South African Court Says State Can’t Appeal Al-Bashir RulingMike Cohen
South Africa’s High Court rejected a government bid to appeal its earlier order that had aimed to prevent visiting Sudanese President Umar al-Bashir from leaving the country.
The government defied a High Court order by allowing al-Bashir to leave South Africa on June 15 after he attended an African Union summit while the tribunal was considering whether he should be arrested. The International Criminal Court has indicted the Sudanese leader twice for war crimes and genocide.
“We do not hold the opinion that the appeal has reasonable prospects of success at all,” Judge Hans Fabricius said in his ruling broadcast by Johannesburg-based eNCA television. “The application for leave to appeal is dismissed with costs.”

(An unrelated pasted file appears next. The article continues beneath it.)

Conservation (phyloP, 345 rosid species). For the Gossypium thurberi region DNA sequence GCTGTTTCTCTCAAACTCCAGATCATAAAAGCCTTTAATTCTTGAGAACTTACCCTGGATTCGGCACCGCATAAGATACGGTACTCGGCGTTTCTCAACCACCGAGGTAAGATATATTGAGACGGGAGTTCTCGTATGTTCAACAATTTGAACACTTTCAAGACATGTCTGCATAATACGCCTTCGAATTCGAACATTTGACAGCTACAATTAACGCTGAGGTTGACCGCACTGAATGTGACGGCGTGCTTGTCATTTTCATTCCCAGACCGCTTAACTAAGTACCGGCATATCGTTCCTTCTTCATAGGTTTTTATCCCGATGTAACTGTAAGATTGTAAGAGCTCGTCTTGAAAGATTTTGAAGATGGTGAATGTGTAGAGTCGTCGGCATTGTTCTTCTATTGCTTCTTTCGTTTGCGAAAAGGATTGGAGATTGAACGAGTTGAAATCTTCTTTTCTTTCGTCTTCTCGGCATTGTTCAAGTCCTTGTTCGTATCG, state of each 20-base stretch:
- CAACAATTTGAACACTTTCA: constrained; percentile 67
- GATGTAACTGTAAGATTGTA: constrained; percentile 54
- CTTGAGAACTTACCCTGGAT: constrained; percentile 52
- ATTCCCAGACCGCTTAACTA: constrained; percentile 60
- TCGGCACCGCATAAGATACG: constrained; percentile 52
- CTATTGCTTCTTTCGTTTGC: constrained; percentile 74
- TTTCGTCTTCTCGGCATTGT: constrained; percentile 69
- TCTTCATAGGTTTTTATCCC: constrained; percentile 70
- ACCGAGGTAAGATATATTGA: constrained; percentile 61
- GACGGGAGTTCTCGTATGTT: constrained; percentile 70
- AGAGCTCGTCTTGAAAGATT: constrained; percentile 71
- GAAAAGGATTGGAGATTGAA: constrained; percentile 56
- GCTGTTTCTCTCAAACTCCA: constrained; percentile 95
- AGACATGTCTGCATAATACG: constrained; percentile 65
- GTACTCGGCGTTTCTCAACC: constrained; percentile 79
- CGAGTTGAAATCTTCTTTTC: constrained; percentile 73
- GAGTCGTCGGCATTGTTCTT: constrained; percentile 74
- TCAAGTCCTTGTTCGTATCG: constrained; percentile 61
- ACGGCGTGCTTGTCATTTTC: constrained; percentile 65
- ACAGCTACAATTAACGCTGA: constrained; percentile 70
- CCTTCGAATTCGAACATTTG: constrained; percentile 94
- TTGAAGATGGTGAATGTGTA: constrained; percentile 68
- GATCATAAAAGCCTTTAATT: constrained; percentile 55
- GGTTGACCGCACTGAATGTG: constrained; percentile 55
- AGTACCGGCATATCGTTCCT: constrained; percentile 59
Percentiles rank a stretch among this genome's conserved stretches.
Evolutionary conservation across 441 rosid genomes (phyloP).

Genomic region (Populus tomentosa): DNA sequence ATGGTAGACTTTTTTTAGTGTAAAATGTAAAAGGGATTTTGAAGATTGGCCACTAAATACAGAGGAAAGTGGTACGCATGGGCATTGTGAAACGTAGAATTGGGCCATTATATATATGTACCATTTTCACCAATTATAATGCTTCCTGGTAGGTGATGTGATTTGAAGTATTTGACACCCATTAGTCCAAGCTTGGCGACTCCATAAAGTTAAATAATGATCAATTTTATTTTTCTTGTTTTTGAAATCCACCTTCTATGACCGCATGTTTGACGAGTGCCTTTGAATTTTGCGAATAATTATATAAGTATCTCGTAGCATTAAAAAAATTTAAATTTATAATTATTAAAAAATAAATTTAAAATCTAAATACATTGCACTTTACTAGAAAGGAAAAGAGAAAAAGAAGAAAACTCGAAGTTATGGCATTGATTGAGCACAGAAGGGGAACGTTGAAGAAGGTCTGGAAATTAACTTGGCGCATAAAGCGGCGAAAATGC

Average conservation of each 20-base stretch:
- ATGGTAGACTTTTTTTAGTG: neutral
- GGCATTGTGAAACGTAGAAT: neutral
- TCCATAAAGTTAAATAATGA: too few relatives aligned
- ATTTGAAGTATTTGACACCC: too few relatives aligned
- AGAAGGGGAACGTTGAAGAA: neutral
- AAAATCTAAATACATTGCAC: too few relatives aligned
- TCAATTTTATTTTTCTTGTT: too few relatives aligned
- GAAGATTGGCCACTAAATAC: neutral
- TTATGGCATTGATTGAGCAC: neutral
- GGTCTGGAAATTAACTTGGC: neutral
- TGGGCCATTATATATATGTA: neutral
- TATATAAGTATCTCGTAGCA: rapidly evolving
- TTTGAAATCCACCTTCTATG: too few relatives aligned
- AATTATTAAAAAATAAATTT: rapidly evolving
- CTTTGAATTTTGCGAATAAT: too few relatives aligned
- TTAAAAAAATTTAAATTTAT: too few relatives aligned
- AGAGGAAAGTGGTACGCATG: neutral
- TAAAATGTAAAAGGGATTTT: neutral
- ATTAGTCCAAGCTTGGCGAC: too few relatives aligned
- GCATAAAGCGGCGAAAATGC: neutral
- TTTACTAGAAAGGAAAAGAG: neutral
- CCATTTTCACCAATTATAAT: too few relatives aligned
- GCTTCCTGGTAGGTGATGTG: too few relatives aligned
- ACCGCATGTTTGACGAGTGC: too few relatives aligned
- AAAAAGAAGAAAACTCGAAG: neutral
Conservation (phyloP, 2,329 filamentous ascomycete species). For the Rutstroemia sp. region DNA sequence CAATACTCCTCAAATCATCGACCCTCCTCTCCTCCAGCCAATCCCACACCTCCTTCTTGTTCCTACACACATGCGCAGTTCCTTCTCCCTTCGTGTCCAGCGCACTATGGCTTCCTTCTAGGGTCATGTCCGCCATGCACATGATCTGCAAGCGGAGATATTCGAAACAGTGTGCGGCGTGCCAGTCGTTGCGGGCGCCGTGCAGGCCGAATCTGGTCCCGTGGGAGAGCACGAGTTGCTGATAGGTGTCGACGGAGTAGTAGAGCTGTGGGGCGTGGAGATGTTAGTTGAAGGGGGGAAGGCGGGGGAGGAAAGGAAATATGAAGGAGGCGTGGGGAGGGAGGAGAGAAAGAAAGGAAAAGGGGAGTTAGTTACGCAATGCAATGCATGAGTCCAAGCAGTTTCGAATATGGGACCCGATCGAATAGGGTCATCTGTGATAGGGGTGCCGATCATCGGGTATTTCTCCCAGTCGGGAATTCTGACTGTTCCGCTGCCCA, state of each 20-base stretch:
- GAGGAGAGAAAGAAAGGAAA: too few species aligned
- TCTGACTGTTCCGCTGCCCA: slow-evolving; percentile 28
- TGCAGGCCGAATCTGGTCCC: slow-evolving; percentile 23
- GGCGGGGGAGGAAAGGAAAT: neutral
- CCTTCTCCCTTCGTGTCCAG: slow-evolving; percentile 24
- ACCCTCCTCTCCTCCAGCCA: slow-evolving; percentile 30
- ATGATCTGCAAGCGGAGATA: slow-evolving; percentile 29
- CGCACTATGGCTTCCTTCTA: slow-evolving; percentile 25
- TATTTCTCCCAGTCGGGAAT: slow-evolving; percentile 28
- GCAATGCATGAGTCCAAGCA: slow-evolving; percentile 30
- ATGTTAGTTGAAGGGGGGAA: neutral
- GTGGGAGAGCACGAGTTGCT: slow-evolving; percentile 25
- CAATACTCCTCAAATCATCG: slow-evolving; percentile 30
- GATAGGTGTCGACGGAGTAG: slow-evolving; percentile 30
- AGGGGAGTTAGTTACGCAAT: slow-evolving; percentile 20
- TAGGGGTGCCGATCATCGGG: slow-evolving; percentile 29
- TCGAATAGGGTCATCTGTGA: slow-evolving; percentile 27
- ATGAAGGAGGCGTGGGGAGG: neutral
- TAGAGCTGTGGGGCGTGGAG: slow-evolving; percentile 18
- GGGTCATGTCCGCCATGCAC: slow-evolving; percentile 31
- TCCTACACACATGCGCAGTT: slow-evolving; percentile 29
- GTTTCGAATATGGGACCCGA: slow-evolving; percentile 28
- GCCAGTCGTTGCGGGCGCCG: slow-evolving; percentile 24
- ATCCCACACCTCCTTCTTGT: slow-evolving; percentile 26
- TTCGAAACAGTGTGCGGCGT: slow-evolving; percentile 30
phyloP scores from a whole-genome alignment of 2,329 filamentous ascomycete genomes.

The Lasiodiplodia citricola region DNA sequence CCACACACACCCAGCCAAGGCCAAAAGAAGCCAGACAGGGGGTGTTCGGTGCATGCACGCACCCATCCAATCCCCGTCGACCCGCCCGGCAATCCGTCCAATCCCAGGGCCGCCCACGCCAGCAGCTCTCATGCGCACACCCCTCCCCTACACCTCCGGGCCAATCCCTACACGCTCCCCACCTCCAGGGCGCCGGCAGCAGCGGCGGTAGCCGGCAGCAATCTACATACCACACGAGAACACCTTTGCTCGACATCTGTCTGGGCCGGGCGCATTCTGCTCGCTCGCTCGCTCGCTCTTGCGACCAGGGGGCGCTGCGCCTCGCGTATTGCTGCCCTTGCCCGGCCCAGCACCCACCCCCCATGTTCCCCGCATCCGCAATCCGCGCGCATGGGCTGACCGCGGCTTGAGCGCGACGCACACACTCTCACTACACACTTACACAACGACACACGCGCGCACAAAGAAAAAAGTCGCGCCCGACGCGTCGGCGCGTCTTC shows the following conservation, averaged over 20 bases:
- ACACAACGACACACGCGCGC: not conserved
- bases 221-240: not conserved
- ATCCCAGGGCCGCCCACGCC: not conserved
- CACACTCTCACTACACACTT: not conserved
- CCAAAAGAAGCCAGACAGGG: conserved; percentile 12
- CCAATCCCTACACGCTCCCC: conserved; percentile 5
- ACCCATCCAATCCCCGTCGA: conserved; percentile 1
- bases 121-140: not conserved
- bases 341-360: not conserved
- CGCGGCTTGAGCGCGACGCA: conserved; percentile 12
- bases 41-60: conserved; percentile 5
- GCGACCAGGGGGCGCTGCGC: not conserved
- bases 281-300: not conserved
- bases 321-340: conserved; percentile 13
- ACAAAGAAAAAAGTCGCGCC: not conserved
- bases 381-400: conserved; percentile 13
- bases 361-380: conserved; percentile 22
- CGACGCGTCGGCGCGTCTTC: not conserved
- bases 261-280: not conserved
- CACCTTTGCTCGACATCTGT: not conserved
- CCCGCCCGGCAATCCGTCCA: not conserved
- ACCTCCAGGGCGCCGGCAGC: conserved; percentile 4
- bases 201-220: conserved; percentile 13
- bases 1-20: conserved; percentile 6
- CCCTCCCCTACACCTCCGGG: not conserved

Al-Bashir, 71, has ruled Sudan for a quarter century since taking power in a military coup. The ICC, based in The Hague, indicted al-Bashir in 2009 and 2010 for his role in atrocities in Sudan’s western Darfur region, where insurgents took up arms in 2003. As many as 300,000 people have died in the conflict, mainly from illness and starvation, according to the United Nations.
While South Africa is a signatory to the Rome Statute that established the ICC, the government argued that it couldn’t arrest al-Bashir because he was in the country for an event that fell under the AU’s jurisdiction.
While the government can approach the Supreme Court of Appeals directly and ask it to hear the case, the court isn’t obliged to do so, Pierre de Voss, a law professor at the University of Cape Town, said by phone.
Mthunzi Mhaga, a spokesman for the justice ministry, told eNCA the government would study the judgment before deciding on its next course of action.
Angela Mudukuti, a lawyer at the Southern African Litigation Centre which filed the lawsuit seeking al-Bashir’s arrest, said the human rights group would wait to hear whether the government would appeal the ruling before deciding whether to file contempt of court charges against state officials.
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